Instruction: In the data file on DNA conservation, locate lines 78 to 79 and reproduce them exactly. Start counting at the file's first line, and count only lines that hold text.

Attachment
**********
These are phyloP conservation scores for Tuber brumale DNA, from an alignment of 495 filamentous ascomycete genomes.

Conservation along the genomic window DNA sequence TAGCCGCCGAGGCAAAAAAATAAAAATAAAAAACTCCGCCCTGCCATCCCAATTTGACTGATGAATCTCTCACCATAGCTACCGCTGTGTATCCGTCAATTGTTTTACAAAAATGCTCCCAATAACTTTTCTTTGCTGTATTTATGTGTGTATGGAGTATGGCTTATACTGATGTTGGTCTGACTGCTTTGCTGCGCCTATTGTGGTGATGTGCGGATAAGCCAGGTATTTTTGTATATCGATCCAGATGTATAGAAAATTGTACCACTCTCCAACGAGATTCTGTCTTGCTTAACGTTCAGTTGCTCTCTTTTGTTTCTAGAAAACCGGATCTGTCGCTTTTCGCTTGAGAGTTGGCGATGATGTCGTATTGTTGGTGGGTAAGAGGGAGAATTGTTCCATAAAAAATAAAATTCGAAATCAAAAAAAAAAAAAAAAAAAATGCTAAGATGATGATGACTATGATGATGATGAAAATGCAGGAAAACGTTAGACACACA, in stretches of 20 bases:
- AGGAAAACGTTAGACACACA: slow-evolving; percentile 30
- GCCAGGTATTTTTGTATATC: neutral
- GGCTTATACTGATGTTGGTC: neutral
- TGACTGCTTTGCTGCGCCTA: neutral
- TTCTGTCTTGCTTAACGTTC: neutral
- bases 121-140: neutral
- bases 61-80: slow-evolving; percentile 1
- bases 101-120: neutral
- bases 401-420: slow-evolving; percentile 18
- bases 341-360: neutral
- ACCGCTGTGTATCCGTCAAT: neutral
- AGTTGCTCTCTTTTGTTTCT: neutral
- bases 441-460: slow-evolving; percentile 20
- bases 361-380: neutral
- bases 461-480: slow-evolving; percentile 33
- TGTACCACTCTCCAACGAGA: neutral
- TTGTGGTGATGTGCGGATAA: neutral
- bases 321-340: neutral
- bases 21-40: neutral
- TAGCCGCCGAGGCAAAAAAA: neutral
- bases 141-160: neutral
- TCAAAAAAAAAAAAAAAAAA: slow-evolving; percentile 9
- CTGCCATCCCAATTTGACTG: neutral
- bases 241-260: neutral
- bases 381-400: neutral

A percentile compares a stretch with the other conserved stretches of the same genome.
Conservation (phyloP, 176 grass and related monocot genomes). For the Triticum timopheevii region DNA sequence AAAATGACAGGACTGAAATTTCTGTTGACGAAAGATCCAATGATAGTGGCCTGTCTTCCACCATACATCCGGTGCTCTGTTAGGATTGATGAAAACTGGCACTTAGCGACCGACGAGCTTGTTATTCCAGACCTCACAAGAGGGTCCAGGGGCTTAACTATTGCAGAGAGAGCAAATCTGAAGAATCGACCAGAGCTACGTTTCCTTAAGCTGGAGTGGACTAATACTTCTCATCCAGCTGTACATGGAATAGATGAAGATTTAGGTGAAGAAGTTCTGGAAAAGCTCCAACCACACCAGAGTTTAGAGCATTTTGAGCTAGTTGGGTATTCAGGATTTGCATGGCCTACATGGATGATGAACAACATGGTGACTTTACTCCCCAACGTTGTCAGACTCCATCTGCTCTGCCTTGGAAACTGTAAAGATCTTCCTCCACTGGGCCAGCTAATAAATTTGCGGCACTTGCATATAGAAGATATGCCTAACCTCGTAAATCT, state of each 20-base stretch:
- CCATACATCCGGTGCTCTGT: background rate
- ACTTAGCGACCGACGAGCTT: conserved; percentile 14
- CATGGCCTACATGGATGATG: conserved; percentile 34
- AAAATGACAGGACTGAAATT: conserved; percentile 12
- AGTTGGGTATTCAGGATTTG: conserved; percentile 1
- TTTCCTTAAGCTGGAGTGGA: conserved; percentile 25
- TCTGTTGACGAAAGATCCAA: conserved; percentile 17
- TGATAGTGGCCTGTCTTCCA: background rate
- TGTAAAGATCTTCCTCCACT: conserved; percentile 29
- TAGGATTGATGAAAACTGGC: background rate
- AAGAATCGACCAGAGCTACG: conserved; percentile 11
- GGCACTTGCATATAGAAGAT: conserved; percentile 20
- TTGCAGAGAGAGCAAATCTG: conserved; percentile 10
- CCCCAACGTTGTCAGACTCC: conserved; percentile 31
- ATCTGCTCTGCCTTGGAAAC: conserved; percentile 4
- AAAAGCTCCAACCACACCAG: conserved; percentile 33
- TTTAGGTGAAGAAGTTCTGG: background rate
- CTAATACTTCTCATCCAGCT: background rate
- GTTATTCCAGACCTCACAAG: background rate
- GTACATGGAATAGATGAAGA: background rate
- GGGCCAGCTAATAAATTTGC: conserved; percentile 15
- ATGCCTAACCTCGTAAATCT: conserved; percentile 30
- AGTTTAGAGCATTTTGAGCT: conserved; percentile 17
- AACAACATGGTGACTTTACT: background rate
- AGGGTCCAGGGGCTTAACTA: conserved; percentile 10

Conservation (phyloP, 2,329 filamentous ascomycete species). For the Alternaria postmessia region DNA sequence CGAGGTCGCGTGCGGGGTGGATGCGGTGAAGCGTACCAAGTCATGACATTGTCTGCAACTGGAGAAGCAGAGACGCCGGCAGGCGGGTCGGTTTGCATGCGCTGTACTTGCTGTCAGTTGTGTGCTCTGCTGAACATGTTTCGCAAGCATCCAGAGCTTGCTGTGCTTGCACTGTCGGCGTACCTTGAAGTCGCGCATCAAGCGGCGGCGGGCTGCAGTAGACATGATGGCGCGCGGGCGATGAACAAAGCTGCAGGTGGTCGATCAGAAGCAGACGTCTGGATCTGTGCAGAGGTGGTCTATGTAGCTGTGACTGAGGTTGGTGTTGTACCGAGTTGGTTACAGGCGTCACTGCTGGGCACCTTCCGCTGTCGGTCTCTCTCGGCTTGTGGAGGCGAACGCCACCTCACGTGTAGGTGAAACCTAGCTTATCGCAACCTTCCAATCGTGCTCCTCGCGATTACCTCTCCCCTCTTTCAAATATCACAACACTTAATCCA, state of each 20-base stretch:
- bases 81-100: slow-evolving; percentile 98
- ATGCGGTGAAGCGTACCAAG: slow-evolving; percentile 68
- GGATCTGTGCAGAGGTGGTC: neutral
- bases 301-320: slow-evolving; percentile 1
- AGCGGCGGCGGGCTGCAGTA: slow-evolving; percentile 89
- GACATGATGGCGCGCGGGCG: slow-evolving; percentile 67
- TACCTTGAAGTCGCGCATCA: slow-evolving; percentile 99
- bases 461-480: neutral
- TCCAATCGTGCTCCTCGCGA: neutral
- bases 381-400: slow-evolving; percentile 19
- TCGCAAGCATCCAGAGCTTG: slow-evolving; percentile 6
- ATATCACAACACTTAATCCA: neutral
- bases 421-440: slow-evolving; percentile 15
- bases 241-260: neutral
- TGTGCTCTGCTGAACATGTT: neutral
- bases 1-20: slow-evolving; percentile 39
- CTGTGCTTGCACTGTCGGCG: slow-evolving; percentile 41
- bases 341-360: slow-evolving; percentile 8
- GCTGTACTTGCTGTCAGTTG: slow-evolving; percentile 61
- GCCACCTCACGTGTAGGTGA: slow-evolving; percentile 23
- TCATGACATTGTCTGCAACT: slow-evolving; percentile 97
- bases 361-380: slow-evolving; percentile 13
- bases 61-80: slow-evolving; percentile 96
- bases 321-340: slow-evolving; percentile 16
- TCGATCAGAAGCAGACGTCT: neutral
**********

- bases 61-80: slow-evolving; percentile 96
- bases 321-340: slow-evolving; percentile 16